Little did we know! In 2014, half a century later and seven decades into a world in which humanity has figured out not one but two ways of ending its life on this planet — nuclear weapons and theburning and releasing of fossil fuels — in an America in which triumphalism is ancient history (except in the fantasies of the Republican right); in which education, formerly the royal path to the future, is increasingly the road to lifetime indebtedness and jobs a new form of peonage; in which oil company execs and oil state chieftains cook up energy-reserve recipes for total planetary combustion, I’m curious about something. What alternate worlds are today’s kids mapping out while their teachers drone on? Undoubtedly, whatever they may be, they’re on screens of some sort, not pieces of paper, but what worlds of fear are those teenagers preparing to leap into in a spirit of faith and mockery so many decades later?
In 2014, what strange pleasures — and horrors — can be found in rising adult fears in an exterminatory world? After all, 1959 was an exceedingly quiet year for the young. Who knew what worlds they were mapping out for their future? 2014 seems like a relatively quiet year for the young as well, but who knows what’s happening in that classroom? Who knows how the young of today are processing the nightmares of our present world? Who knows what maps the young of 2020 or 2030 will be displaying, possibly in the streets, possibly on their own bodies, possibly in ways none of us can imagine?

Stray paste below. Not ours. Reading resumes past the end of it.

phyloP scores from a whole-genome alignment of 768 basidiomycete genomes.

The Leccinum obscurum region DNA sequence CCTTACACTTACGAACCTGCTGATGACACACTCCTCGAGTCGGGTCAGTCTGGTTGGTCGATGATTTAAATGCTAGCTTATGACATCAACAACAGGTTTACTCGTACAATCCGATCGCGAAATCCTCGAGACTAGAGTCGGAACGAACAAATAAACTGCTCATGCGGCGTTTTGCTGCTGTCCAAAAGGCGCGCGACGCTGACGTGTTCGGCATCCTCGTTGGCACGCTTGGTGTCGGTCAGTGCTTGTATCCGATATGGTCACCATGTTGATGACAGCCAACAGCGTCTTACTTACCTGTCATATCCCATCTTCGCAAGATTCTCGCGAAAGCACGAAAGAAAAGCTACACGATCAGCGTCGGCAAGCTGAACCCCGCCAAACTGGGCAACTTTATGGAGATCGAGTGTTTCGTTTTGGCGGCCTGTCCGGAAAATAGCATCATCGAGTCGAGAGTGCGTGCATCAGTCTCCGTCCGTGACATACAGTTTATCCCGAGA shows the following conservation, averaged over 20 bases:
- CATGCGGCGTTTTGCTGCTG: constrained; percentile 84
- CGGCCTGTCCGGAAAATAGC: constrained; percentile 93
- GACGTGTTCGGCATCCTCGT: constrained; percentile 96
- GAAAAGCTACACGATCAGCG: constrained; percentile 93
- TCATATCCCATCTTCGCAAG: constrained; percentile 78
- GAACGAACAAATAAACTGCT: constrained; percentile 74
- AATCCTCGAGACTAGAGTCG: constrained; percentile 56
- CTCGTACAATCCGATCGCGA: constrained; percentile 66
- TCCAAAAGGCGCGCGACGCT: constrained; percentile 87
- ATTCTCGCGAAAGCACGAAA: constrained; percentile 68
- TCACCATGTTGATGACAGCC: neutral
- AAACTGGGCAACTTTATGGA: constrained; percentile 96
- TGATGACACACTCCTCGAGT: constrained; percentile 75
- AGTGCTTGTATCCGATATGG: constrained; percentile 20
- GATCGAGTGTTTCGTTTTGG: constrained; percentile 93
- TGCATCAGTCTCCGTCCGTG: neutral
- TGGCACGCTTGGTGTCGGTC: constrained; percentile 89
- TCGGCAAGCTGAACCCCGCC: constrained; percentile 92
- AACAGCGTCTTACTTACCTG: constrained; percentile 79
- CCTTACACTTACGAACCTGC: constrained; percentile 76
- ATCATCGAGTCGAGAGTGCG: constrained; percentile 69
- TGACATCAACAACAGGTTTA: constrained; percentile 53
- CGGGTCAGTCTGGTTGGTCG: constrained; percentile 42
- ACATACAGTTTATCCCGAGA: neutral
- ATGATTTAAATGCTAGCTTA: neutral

Just don’t think for a moment that they don’t live in and try to grab life from the hell that we adults have created for them.
Tom Engelhardt is a co-founder of the American Empire Project and author of The United States of Fear as well as a history of the Cold War, The End of Victory Culture (from which some of this essay has been adapted). He runs the Nation Institute’s TomDispatch.com, where this article first appeared. His latest book, co-authored with Nick Turse, is Terminator Planet: The First History of Drone Warfare, 2001-2050.